Red in tooth and claw: Manchester Museum unravels our animal nature

Susie Stubbs

From the War of Nature starts with a blood-dripping painting and ends with a lesson on environmental responsibility – but does it try to cram too much in?

There’s an enormous 19th century painting at Manchester Museum that was once declared “repulsive” by critics. It lustily depicts a pack of wolves fighting to the death; they launch themselves at each other, blood dripping from bared teeth, claws swiping at exposed flesh. But while it’s a fairly full-on portrayal of life in the wolf pack, it might be more accurate to describe it as “unflinching” – and as an apt opener for an exhibition that wonders whether war is inevitable.

The idea that it is can be traced back to Darwin. His theory of evolution was based on the “struggle for existence”, the idea that natural selection depends on animals and plants constantly trying to do each other over. We are born to fight, and if we don’t – well, good luck with that. Plenty of scientists (and all those documentaries whose telegenic gaze is fixed on the bloody demise of a cute ickle baby seal/lion cub/gazelle) have signed up to this rather depressing view of nature, and it’s an idea that applies not just to animals and plants, but to us as well. Humans are, after all, rather good at fabricating fights, conflict and full-scale warfare out of not very much at all. Heck, the whole of Ancient Greece went to war in a horse on the basis of a single woman (ladies and gentlemen: we give you Helen of Troy).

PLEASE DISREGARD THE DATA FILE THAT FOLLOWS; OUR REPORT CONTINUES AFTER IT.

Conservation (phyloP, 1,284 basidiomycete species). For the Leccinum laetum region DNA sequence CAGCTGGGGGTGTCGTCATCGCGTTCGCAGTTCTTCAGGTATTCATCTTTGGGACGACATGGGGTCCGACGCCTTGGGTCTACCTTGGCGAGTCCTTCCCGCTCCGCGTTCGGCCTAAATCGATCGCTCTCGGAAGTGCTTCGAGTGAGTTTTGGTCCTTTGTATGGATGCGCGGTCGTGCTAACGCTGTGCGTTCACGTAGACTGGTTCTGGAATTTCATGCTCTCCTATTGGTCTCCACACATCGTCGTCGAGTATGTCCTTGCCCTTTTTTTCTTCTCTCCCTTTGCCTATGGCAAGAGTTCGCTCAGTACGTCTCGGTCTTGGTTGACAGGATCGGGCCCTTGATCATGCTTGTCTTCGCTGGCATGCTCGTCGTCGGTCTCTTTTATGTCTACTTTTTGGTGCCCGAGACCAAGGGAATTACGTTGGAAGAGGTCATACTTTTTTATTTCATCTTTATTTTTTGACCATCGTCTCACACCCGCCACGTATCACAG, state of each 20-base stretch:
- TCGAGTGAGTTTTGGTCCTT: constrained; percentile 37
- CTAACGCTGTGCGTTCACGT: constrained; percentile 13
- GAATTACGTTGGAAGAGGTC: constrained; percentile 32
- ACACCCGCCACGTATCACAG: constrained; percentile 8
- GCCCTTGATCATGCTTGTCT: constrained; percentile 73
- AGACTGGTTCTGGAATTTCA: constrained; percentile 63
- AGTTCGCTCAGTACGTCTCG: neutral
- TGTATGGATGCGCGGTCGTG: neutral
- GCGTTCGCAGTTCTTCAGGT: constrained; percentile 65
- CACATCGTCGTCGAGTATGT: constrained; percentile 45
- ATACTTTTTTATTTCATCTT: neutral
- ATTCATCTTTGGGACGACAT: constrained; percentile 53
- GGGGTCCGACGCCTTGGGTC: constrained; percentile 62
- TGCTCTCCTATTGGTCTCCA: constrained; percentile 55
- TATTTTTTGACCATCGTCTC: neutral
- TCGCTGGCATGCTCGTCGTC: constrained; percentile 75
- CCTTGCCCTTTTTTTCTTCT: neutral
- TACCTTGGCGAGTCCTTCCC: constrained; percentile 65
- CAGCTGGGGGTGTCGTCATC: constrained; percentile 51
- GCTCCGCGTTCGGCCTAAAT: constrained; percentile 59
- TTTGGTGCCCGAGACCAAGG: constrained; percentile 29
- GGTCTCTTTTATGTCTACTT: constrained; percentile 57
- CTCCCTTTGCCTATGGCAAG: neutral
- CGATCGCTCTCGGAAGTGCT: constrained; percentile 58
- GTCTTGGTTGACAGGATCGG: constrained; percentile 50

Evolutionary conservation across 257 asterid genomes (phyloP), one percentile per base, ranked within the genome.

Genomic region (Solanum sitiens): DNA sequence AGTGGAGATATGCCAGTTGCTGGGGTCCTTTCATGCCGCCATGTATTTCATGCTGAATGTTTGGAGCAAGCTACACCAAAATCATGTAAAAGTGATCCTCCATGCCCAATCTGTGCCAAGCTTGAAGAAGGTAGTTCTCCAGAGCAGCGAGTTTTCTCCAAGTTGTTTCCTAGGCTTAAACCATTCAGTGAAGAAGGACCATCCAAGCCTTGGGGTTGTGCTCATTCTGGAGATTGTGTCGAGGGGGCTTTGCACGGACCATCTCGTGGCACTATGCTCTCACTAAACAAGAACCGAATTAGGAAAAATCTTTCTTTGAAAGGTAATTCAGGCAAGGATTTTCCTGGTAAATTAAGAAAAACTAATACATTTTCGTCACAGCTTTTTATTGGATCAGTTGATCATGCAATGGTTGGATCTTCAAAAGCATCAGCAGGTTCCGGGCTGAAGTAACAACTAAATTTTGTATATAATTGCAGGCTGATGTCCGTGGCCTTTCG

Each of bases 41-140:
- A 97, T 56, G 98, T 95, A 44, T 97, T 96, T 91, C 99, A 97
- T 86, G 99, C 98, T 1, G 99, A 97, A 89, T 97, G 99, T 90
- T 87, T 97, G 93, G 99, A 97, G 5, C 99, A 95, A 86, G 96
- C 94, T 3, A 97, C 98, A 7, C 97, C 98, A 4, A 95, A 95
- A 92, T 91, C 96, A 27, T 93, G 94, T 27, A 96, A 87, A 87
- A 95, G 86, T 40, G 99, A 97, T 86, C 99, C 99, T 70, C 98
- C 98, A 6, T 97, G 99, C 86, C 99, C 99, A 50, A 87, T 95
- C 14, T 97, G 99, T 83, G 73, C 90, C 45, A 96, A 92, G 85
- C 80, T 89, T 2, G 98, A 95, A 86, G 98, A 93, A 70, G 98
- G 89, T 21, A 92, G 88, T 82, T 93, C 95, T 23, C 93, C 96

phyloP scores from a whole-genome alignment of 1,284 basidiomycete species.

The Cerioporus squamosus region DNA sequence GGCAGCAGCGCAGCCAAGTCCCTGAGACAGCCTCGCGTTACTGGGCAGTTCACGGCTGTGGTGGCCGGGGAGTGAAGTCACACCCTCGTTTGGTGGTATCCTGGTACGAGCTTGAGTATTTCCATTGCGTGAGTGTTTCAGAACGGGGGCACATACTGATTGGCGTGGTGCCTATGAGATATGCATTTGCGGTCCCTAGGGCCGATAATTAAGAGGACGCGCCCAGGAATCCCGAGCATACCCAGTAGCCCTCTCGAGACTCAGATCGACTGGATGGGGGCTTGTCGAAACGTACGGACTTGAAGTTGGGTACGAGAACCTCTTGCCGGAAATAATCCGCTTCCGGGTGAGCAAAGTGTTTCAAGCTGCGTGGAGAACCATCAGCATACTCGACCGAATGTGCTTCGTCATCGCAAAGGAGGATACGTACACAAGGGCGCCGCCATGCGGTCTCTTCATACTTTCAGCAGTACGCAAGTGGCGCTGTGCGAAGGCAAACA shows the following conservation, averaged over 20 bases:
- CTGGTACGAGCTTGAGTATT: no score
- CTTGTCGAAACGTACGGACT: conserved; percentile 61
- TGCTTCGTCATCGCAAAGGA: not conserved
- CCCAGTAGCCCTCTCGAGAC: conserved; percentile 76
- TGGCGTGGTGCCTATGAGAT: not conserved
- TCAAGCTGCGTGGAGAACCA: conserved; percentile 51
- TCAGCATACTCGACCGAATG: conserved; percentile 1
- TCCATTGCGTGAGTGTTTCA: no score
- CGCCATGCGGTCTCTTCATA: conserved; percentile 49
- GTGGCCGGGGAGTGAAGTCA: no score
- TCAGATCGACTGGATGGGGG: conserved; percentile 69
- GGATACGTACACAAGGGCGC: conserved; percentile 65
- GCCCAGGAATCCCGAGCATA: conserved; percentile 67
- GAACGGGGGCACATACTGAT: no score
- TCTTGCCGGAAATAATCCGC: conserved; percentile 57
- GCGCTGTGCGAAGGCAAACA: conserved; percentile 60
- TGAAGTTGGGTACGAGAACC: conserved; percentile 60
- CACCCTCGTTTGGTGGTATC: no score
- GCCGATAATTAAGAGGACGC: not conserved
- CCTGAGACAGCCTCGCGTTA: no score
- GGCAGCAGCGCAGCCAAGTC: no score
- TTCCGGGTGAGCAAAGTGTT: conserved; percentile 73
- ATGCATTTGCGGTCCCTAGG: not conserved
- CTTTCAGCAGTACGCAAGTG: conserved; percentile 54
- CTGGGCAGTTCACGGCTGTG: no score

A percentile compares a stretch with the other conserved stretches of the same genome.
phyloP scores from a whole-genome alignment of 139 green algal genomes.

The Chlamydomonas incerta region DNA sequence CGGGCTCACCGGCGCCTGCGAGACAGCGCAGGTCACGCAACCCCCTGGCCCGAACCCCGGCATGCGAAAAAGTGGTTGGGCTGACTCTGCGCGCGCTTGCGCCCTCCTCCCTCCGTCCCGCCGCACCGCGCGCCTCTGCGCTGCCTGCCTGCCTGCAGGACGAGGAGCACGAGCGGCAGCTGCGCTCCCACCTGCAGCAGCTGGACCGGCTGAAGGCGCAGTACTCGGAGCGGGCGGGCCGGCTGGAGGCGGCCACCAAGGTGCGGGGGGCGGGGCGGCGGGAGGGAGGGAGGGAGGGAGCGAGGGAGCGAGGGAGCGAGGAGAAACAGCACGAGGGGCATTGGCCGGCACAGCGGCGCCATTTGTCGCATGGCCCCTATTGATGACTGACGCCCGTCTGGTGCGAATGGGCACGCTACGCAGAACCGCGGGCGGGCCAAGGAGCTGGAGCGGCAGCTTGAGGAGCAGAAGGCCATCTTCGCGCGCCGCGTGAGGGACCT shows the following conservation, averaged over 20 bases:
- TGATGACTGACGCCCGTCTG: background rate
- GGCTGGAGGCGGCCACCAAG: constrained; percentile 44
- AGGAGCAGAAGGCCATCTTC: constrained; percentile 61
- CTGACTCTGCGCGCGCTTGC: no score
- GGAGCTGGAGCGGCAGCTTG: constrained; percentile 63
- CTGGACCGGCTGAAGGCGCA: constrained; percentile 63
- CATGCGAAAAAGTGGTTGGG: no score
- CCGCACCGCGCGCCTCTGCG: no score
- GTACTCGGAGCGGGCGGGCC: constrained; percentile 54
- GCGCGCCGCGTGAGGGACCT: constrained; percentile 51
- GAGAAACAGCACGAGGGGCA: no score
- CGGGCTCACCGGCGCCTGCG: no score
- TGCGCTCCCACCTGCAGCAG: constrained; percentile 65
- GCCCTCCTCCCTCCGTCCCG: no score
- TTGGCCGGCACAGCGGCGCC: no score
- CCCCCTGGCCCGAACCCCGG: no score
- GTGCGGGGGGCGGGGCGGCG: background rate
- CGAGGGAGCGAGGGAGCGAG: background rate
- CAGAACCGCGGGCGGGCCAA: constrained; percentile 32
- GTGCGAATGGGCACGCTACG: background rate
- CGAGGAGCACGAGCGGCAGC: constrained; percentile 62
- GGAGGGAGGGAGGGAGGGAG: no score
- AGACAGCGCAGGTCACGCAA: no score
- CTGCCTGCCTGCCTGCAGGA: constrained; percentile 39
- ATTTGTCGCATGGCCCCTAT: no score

Nature, as is turns out, is complicated: neither red in tooth and claw, nor white as the driven snow

This rather black and white view of nature’s depravity is, thankfully, unpicked by Manchester Museum’s latest exhibition, From the War of Nature. The artworks, taxidermy and selections of natural objects that make up the bulk of this show point out the many and varied ways in which animals work together – to befuddle predators, for example, or simply to co-exist. So sardines and starlings form giant groups whose collective mass confuses or intimidates the enemy. Great Tits use a “mobbing call”, a kind of cry that’s understood by other birds and alerts them to the presence of a predator; together, these birds mob their would-be attacker, and drive them away. People, too, while capable of unutterable selfishness, are also not bad at working together for that most beautiful of socialist phrases: “the common good”.

Nature, as is turns out, is complicated. It is neither red in tooth and claw, nor white as the driven snow. This show, too, is complicated: it’s a small affair, with perhaps not quite enough space to make its nuanced points clearly. A link is made between the struggle for existence and the centenary of the First World War, while another argument about environmental decay (and mankind’s role in it) is also made – yet neither is given quite enough room to be explored fully. But that matters not too much: there is, after all, a whole natural history museum just beyond the doors of this exhibition, an institution set up along Darwinian lines, whose collections and displays provide ample room to ponder on animals, plants and mankind’s seemingly limitless ability to destroy them. So perhaps the point of that wolf pack painting is not to gorily reflect the violence of the natural world; it’s more an unflinching reminder of how, in many cases, humans could learn a great deal from animals and plants who collaborate, co-operate and generally rub along far more nicely than we do.

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